Managed service providers allow “On Alert” status from clients who anticipate issues with their production systems from wind, water or lack of electrical power. Technical teams are immediately put into action—recalling tapes from offsite storage, validating replicated data at the data center, verifying systems availability for all production critical servers, and checking network connectivity to these systems. These providers may also work with you to ensure you know how to manage approximate run times for your own production battery backups and generators, how to request emergency fuel delivery, and how best to manage alternate power solutions for an extended period of time. Your plan and managed provider should allow for a start to the recovery in advance of the pending disaster.

In the event of a disaster like Irene, customers of managed service providers have system availability within hours of declaring. In addition, company staffs don’t need to travel to a recovery site.

Evaluating Your Readiness
If your organization does not have a disaster recovery plan, you are putting the business at great risk for downtime caused by water, wind or loss of power. In this time when the frequency and intensity of natural disasters seems to be increasing, that’s a risk most businesses cannot afford to take. If the staff responsible for recovery is evacuated away from the disaster and returned to their homes after the event, it will likely be several days before the business can begin a substantive recovery.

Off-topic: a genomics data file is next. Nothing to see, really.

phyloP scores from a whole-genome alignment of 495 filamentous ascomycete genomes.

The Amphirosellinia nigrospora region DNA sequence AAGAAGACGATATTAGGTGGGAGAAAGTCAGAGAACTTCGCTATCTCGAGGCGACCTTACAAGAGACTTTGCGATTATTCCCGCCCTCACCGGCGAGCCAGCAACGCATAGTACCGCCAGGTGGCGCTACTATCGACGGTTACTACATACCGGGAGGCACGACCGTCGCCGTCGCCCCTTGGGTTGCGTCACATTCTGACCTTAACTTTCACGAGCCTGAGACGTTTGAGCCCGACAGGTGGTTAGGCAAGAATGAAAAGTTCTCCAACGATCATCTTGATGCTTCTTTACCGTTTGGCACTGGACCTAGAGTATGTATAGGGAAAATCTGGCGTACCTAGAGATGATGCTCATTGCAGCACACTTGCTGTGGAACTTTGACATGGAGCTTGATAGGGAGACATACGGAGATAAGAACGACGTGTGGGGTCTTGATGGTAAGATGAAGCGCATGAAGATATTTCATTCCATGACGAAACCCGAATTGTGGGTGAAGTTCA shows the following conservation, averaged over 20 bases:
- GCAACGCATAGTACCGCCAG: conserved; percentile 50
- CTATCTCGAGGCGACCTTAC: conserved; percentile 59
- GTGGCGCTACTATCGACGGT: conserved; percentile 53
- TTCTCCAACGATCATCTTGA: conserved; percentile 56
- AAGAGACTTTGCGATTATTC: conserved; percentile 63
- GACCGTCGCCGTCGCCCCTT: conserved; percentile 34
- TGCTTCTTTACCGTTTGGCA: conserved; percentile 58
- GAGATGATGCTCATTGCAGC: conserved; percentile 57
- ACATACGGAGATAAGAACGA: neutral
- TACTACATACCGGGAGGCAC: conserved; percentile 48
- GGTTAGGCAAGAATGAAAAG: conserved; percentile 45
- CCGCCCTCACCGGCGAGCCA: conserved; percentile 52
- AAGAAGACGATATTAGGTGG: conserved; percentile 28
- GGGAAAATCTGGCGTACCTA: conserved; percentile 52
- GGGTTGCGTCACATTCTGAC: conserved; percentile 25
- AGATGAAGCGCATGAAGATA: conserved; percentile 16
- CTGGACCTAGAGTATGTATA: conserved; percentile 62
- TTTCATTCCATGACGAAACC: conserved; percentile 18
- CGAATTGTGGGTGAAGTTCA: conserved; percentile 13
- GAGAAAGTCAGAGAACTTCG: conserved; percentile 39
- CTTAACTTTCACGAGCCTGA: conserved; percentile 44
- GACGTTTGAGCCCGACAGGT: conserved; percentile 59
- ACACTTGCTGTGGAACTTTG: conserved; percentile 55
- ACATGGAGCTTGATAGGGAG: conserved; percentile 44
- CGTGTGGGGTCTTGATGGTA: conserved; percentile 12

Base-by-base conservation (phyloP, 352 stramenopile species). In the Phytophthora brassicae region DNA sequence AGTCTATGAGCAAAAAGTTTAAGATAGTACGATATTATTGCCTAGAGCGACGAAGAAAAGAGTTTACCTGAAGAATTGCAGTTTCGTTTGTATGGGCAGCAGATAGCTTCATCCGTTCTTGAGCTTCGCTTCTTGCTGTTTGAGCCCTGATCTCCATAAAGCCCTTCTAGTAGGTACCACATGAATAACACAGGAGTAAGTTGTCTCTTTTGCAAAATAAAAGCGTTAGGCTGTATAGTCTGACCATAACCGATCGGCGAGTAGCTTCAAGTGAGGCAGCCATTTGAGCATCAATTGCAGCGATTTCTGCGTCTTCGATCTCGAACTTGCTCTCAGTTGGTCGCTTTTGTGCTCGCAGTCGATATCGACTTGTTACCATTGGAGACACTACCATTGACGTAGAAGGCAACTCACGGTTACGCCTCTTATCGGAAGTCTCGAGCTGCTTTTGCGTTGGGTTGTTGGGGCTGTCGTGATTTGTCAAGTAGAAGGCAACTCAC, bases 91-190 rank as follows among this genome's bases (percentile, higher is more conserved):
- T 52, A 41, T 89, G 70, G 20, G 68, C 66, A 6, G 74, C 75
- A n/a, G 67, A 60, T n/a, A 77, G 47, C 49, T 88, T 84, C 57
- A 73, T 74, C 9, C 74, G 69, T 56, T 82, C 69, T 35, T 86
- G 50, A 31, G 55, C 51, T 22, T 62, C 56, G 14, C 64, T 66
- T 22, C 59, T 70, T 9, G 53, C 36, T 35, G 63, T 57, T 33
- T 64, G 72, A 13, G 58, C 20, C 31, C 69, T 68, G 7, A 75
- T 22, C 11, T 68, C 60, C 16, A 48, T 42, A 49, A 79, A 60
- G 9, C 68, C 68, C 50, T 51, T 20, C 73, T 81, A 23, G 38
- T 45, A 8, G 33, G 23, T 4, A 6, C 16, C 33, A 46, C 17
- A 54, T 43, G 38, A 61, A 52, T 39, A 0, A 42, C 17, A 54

Post Irene, ask yourself the following:

  • Does our organization have a documented disaster recovery plan?

  • Does the recovery site have equipment for future recovery needs?

  • Does the standby equipment match our current production configuration?

  • Have we successfully tested in the past year?

  • What staff will perform the full recovery in the event of a disaster, and do we have the proper documentation to allow other staff to step in?

  • Is our recovery data center in a geographic diverse location?

Now that Irene has passed, every IT department should look for lessons learned from this actual disaster scenario. Your organization can benefit from the experiences gained by other IT staff and their exposure to a devastating hurricane. If you were actually hit by Irene or felt the pressure of this real disaster, your organization may have witnessed the value of a solid disaster recovery plan. If not, you may want to look into managed disaster recovery, so you can experience systems availability within minutes of the actual “declaration” when your time comes.

Industry Perspectives is a content channel at Data Center Knowledge highlighting thought leadership in the data center arena. See our guidelines and submission process for information on participating. View previously published Industry Perspectives in our Knowledge Library.